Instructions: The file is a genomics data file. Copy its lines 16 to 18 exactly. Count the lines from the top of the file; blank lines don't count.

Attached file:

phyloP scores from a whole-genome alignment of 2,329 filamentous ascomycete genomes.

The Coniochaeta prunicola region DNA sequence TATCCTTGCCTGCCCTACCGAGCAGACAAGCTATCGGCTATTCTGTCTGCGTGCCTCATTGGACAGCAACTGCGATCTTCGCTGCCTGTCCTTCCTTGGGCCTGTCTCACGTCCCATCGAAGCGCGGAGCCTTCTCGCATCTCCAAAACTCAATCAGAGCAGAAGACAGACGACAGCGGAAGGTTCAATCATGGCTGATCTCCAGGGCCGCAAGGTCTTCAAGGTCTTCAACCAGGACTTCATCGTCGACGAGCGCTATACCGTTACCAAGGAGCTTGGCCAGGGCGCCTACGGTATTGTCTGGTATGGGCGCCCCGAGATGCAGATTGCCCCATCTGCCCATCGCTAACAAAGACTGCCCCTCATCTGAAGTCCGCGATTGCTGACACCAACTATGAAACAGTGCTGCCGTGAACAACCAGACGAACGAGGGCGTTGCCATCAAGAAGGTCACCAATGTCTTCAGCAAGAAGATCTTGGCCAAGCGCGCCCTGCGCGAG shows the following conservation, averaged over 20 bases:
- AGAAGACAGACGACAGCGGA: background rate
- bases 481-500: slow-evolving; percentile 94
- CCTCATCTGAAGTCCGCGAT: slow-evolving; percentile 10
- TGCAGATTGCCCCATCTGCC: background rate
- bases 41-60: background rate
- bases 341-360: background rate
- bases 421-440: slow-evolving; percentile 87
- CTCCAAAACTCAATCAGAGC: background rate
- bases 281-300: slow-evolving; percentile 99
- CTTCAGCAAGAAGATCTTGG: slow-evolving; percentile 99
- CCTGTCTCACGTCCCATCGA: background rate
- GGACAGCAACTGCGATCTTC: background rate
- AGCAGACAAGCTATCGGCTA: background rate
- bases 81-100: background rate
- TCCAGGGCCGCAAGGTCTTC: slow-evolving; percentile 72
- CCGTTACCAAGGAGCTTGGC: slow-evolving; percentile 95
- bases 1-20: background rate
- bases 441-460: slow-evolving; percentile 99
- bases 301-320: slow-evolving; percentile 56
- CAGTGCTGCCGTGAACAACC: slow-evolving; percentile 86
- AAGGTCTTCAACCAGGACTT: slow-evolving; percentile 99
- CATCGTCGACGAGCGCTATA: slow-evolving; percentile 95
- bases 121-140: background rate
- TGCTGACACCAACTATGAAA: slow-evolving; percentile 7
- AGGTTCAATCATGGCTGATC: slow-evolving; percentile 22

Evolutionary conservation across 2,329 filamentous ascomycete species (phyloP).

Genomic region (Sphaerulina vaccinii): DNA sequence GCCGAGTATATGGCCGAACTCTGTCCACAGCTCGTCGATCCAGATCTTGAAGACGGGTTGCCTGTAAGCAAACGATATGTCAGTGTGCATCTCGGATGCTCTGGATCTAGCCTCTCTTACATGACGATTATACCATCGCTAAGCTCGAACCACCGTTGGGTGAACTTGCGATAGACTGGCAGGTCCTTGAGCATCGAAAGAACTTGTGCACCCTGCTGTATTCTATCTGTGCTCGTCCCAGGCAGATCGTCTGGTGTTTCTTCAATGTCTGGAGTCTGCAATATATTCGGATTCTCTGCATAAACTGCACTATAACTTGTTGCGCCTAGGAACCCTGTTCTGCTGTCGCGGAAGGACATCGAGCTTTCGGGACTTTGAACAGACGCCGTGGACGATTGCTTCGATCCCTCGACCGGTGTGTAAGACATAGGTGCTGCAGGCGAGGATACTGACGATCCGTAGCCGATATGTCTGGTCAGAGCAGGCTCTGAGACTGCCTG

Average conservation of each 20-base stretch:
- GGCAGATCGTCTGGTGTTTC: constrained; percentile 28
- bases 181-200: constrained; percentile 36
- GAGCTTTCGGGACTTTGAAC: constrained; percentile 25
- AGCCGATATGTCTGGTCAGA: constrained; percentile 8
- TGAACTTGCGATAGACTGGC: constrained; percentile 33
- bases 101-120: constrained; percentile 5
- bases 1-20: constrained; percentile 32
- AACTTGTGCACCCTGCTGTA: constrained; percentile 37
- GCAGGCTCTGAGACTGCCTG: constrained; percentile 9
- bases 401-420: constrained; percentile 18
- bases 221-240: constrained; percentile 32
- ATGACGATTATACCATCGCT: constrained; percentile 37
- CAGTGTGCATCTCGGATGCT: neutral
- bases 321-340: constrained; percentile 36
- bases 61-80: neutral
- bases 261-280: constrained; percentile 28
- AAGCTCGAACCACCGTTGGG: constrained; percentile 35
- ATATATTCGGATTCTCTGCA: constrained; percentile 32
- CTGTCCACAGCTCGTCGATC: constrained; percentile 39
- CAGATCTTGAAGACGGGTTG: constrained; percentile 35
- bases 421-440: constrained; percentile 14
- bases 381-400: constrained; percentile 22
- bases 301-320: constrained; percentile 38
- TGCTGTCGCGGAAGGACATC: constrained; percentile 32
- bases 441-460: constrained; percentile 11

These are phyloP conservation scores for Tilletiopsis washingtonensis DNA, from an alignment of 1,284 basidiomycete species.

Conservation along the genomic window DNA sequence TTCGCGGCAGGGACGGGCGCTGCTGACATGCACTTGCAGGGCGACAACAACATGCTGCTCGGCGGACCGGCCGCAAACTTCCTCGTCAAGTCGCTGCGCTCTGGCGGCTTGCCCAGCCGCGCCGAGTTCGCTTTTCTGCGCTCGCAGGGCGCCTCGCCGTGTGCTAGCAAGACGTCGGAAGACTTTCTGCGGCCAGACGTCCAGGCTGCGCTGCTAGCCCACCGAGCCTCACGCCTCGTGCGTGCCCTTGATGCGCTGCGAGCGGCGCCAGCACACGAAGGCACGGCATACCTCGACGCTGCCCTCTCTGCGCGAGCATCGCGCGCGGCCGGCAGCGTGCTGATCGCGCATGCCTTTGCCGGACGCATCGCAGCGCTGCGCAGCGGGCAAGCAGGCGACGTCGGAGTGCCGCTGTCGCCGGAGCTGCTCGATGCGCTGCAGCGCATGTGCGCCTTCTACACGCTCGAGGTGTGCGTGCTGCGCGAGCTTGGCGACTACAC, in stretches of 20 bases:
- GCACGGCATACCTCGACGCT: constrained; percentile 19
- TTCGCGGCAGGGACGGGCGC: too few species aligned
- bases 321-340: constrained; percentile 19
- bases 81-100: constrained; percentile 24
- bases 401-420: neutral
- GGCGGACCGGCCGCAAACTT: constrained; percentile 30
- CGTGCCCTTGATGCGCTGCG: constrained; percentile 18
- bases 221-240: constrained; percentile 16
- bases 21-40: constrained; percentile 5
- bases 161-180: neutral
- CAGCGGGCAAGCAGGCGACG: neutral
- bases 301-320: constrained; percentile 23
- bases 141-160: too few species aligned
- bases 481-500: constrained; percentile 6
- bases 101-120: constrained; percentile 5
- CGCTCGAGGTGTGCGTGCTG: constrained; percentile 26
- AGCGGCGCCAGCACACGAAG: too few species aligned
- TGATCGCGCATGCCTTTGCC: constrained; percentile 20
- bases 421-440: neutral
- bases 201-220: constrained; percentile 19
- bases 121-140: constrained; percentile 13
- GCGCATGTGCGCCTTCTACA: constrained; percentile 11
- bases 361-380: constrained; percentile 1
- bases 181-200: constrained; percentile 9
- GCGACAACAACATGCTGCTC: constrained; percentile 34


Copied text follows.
- bases 81-100: background rate
- TCCAGGGCCGCAAGGTCTTC: slow-evolving; percentile 72
- CCGTTACCAAGGAGCTTGGC: slow-evolving; percentile 95